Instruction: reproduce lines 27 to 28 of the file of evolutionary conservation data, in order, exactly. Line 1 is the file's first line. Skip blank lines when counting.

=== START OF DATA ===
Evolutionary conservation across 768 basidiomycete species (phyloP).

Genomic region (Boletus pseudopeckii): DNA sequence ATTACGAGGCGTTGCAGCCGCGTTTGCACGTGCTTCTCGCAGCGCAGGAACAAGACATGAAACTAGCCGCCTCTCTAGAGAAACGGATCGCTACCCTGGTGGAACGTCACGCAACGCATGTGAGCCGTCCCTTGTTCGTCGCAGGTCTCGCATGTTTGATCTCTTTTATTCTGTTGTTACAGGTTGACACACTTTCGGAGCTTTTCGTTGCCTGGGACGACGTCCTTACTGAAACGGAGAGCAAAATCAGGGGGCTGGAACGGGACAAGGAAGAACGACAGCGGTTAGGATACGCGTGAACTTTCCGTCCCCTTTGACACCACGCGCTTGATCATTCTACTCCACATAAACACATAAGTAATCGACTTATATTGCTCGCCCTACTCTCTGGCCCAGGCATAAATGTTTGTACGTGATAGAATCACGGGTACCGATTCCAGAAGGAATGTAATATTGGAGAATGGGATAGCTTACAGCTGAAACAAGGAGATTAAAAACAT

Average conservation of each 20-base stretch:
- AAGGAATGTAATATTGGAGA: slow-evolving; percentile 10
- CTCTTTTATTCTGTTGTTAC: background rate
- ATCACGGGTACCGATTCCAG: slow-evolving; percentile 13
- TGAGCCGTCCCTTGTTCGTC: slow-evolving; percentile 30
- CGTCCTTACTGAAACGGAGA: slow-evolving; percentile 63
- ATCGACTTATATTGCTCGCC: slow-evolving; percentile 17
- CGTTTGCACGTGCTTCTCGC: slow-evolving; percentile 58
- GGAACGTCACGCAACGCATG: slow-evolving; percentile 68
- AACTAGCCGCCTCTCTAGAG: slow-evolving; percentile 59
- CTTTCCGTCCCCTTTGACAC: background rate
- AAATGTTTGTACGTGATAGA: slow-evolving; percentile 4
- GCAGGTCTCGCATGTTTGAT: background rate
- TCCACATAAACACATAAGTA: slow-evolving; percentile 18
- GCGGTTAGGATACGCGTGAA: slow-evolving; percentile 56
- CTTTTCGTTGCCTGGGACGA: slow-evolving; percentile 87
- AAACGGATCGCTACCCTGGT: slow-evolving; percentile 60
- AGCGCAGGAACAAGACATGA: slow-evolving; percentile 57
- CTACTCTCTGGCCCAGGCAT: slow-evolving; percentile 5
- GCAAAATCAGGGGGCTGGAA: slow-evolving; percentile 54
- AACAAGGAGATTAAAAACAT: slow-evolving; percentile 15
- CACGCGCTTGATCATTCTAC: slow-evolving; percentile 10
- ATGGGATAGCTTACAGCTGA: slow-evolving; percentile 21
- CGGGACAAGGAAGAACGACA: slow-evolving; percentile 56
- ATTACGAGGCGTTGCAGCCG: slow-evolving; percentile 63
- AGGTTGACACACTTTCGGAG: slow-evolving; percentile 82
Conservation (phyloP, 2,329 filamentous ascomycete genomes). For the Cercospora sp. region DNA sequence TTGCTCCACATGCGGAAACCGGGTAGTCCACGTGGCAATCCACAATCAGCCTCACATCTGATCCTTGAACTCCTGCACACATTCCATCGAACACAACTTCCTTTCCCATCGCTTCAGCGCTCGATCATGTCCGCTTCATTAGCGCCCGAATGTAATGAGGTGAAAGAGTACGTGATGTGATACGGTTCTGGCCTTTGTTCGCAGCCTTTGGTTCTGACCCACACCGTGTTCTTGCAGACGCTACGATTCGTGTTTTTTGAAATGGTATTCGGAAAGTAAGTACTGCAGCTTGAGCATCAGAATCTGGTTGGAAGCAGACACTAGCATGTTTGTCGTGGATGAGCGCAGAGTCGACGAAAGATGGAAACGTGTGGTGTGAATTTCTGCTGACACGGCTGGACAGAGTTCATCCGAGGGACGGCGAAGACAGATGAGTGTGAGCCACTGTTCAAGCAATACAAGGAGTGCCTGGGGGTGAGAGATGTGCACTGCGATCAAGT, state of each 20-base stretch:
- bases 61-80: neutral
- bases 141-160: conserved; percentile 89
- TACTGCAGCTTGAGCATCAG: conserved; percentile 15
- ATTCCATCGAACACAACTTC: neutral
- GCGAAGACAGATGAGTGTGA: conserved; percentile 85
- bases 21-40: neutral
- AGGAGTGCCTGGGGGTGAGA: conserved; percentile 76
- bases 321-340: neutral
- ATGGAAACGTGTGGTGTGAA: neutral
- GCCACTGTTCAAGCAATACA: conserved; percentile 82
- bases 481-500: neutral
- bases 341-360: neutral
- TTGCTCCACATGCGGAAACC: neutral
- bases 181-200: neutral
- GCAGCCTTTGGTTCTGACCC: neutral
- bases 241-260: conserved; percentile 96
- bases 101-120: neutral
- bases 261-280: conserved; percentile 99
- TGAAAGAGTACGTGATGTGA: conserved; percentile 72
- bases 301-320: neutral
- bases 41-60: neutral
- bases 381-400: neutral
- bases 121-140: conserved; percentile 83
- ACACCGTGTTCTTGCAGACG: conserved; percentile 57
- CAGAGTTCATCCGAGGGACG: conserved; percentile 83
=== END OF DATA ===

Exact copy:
- ATTACGAGGCGTTGCAGCCG: slow-evolving; percentile 63
- AGGTTGACACACTTTCGGAG: slow-evolving; percentile 82